The XX Factor

The Deck Is Stacked Against Every Sexual Assault Victim in America. The Cosby Case Is No Different.

Andrea Constand leaves the courtroom after the judge declared a mistrial in the Bill Cosby sexual assault trial at the Montgomery County Courthouse on Saturday in Norristown, Pennsylvania.

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On Saturday, the sexual assault trial of Bill Cosby ended with a hung jury. We still have not learned how the jurors were split, nor do we know why those who held out for acquittal remained unconvinced beyond a reasonable doubt of Cosby’s guilt. Regardless, the prosecution’s failure to convict is very much in keeping with a longstanding criminal justice tradition of skeptically treating women’s accounts of sexual violation. The staying power of what I have called “credibility discounting,” or biased disbelief, is a notable feature—perhaps even the dominant feature—of our legal response to sexual assault.

For much of our nation’s history, our laws formally adopted a stance of incredulity toward sexual assault allegations. Complainants in these cases faced a set of unique procedural requirements. An alleged victim’s testimony was insufficient without further corroboration. Only complaints made “promptly” could proceed. Jurors were explicitly warned to evaluate the complainant’s testimony with special suspicion.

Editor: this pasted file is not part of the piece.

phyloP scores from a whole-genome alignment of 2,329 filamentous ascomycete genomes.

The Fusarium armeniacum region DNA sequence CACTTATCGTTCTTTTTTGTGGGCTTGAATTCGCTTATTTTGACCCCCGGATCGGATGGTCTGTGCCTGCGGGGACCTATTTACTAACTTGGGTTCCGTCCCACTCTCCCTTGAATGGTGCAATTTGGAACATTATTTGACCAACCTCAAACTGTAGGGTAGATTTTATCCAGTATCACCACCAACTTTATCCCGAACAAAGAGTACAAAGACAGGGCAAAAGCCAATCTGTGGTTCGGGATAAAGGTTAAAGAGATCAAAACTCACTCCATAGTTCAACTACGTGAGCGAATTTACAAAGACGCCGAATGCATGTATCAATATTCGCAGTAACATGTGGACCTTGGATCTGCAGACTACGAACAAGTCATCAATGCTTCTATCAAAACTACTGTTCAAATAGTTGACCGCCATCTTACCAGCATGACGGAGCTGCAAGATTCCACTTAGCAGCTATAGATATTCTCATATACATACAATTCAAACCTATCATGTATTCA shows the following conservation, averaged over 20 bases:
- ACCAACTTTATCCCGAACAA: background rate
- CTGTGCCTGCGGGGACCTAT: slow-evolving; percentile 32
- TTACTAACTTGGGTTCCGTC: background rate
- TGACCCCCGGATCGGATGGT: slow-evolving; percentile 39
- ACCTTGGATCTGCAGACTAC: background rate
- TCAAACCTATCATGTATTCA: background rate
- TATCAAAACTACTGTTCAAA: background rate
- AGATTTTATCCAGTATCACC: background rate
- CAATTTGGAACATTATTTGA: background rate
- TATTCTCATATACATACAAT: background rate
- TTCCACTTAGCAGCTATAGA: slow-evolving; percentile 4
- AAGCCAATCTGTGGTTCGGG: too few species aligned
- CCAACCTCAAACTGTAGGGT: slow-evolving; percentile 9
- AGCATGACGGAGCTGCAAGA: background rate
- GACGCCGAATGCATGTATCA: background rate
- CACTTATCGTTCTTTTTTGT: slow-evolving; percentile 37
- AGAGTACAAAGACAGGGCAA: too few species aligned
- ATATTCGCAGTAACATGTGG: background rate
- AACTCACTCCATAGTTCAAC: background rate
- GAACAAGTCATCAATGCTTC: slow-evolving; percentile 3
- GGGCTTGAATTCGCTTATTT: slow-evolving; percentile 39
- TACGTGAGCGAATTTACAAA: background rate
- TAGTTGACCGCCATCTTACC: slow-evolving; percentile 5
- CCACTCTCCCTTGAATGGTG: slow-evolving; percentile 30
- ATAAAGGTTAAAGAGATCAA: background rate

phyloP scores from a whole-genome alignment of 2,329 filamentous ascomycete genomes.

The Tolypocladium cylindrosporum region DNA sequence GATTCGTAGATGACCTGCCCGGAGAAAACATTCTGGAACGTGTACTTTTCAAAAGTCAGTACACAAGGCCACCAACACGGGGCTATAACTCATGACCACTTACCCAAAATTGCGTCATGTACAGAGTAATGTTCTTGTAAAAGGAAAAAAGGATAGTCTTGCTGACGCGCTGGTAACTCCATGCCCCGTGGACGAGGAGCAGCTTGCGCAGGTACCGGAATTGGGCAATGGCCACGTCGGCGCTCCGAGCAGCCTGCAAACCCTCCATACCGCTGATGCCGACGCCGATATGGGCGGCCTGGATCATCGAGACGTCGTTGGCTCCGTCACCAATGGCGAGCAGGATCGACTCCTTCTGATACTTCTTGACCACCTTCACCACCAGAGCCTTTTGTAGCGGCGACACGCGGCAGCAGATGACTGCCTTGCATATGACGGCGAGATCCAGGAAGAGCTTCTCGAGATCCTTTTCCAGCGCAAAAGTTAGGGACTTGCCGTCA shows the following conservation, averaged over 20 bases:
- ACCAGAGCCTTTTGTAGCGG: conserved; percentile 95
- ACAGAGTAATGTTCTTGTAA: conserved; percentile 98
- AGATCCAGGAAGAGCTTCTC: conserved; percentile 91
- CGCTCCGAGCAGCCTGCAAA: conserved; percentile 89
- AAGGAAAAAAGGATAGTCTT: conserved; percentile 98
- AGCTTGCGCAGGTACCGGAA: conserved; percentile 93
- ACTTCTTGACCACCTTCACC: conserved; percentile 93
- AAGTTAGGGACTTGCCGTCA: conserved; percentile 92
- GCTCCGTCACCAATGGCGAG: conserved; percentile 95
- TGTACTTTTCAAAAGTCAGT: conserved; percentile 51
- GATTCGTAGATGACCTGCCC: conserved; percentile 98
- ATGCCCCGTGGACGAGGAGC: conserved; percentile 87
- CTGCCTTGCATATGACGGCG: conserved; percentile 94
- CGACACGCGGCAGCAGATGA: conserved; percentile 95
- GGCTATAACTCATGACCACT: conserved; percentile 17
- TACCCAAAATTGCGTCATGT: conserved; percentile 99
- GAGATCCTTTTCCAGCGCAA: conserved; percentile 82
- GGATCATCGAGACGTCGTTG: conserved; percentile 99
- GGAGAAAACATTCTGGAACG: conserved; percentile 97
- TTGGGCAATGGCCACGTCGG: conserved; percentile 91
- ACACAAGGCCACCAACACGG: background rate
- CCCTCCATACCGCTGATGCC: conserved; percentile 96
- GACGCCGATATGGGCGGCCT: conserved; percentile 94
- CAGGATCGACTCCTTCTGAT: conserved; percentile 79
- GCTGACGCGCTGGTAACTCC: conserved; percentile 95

While modern reform efforts have mostly succeeded in abolishing formal rules of disbelief, credibility discounting has now moved to the realm of law enforcement. As I describe in a recent paper, credibility discounts are meted out at every stage of the criminal process—by police officers, prosecutors, jurors, and judges. This fact is not lost on victims of sexual assault, the vast majority of whom decline to report to law enforcement, in essence preempting the discounting of their credibility.

The widespread perception that police, in particular, will likely not pursue allegations of nonstranger sexual assault is accurate. Law enforcement officers often disregard truthful allegations, not only because sexual assault and its impact on victims are misunderstood, but also because the incidence of false reporting is substantially overestimated. (It is worth emphasizing that the existence of credibility discounting does not mean that all sexual assault allegations are true; the problem, rather, is that perceptions of falsity dwarf incidents of actual falsity.)

Empirical research on policing consistently establishes the inferior treatment of sexual assault across the nation, including in the cities of Los Angeles, Baltimore, St. Louis, New Orleans, New York, Salt Lake County, Detroit, and Missoula, Montana. Although the poor handling of sexual assault allegations is rampant, police responses tend to be particularly defective in cases involving women of color, immigrants, LGBTQ individuals, women in poverty, and sex workers. I argue in the recent paper that police failures to investigate sexual assault are commonly a result of credibility discounting.